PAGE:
He was created a cardinal by Pope Benedict XVI in a consistory on 24 November 2012.[6] As Cardinal-Priest he was assigned to the titular church of San Saturnino.

On 31 January 2013, Pope Benedict XVI appointed Onaiyekan a member of the Congregation for the Doctrine of the Faith (CDF) and a member of the Presidential Committee of the Pontifical Council for the Family. He can hold these positions until his 80th birthday.

He was one of the cardinal electors who participated in the 2013 papal conclave that elected Pope Francis.[8]

Pope Francis appointed Onaiyekan the Apostolic Administrator of the diocese of Ahiara in Imo State in eastern Nigeria on 3 July 2013.[9]

Pope Francis appointed him to a five-year renewable term as a member of the Congregation for Divine Worship and the Discipline of the Sacraments in October 2016.

He won the election for the position of Christian Association of Nigeria (CAN) President on 19 June 2007 with 72 votes over Anglican Primate Peter Akinola who had 33 votes.[10][11] In 2010 he was succeeded by Ayo Oritsejafor.

Pope Francis accepted his resignation as Archbishop of Abuja on 9 November 2019.[12]



  • "The Priesthood in Pre-monarchial Ancient Israel and among the Owe-Yoruba of Kabba: A Comparative Study", unpublished dissertation (1976)
  • "The shariah in Nigeria: a Christian view", Bulletin on Islam & Christian-Muslim Relations in Africa (1987)


  1. ^ "John Olorunfemi Cardinal Onaiyekan". David M. Cheney. 30 January 2023. Archived from the original on 16 October 2023. Retrieved 3 February 2024.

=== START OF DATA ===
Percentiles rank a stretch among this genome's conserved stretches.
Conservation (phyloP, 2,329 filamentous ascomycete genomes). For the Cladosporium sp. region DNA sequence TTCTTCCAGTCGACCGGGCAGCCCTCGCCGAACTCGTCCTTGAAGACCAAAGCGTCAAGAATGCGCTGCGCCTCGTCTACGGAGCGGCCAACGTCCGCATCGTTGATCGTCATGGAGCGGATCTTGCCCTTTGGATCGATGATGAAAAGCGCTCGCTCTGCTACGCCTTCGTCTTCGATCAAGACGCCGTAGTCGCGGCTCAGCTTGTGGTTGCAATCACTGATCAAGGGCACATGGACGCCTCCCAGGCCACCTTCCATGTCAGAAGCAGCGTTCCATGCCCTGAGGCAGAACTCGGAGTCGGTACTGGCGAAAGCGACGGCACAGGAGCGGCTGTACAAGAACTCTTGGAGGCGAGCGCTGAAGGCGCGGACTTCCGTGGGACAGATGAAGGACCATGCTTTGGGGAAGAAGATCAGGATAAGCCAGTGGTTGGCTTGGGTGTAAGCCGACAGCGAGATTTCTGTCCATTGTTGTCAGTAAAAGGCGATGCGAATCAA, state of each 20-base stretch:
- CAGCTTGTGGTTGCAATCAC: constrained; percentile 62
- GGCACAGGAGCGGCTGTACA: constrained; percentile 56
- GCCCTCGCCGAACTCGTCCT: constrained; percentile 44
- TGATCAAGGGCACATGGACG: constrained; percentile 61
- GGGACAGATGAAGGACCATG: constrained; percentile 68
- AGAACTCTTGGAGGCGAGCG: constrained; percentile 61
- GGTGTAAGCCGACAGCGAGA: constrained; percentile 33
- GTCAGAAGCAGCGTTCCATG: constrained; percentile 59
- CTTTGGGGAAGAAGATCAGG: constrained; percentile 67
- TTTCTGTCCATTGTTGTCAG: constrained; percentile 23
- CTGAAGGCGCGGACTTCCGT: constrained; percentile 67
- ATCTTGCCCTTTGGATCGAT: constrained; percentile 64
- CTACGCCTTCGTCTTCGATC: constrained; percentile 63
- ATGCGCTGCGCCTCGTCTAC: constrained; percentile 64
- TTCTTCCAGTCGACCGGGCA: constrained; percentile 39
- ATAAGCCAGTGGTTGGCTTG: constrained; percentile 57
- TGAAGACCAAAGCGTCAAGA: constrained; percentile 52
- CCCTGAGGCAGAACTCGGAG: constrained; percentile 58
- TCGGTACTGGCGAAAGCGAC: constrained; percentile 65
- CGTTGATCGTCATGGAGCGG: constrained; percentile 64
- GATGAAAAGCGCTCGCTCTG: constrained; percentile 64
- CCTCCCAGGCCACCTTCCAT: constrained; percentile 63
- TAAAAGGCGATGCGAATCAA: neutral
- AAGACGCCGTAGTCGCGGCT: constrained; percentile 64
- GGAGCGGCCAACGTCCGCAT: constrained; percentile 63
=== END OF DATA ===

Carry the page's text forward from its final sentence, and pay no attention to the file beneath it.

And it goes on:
2. ^ a b c d e f "Archbishop's Page". Catholic Archdiocese of Abuja. Archived from the original on 11 September 2007. Retrieved 11 November 2007.
  3. ^ Kukah, Matthew Hassan (23 March 2003). "Peace in a Time of War". Thisday online. Leaders & Company. Archived from the original on 27 December 2004. Retrieved 11 November 2007.
  4. ^ Acta Apostolicae Sedis (PDF). Vol. LXXV. 1983. p. 173. Archived (PDF) from the original on 11 October 2017. Retrieved 6 April 2021.
  5. ^ Acta Apostolicae Sedis (PDF). Vol. LXXVII. 1985. p. 88. Archived (PDF) from the original on 30 August 2021. Retrieved 6 April 2021.
  6. ^ a b Allen Jr., John L. (26 November 2012). "Vatican consistory creating six cardinals packs global punch". National Catholic Reporter. Archived from the original on 6 January 2017. Retrieved 5 January 2017.
  7. ^ "Archbishop Onaiyekan is 2012 Pax Christi peace laureate". Vatican News Service. Archived from the original on 6 January 2017. Retrieved 6 December 2016.
  8. ^ "List of Cardinal Electors". Zenit. 12 March 2013. Archived from the original on 6 April 2019. Retrieved 26 January 2019.
  9. ^ "Rinunce e nomine". 3 July 2013. Archived from the original on 11 September 2015. Retrieved 30 April 2015.
  10. ^ "Onaiyekan is new CAN president". Catholic Bishops' Conference of Nigeria. 19 June 2007. Archived from the original on 20 July 2007. Retrieved 16 September 2007.
  11. ^ "Okoh Emerges CAN Vice-President. He was succeeded by Pastor Ayo Orisajfor". Daily Champion. AllAfrica Global Media. 30 July 2007. Archived from the original on 8 July 2008. Retrieved 13 September 2007.
  12. ^ "Resignations and Assignments, 09.11.2019" (Press release). Holy See Press Office. 9 November 2019. Archived from the original on 9 November 2019. Retrieved 9 November 2019.

External links[edit]

Catholic Church titles
Preceded by
Concordio Maria Sarte
Titular Bishop of Thunusuda
10 September 1982 – 20 October 1984
Succeeded by
Preceded by Bishop of Ilorin
20 October 1984 – 7 July 1990
Succeeded by
Preceded by Archbishop of Abuja
26 March 1994 – 9 November 2019
Succeeded by
Preceded by Cardinal-Priest of San Saturnino
24 November 2012 –
Religious titles
Preceded by President of the Christian Association of Nigeria
19 June 2007 – 5 July 2010
Succeeded by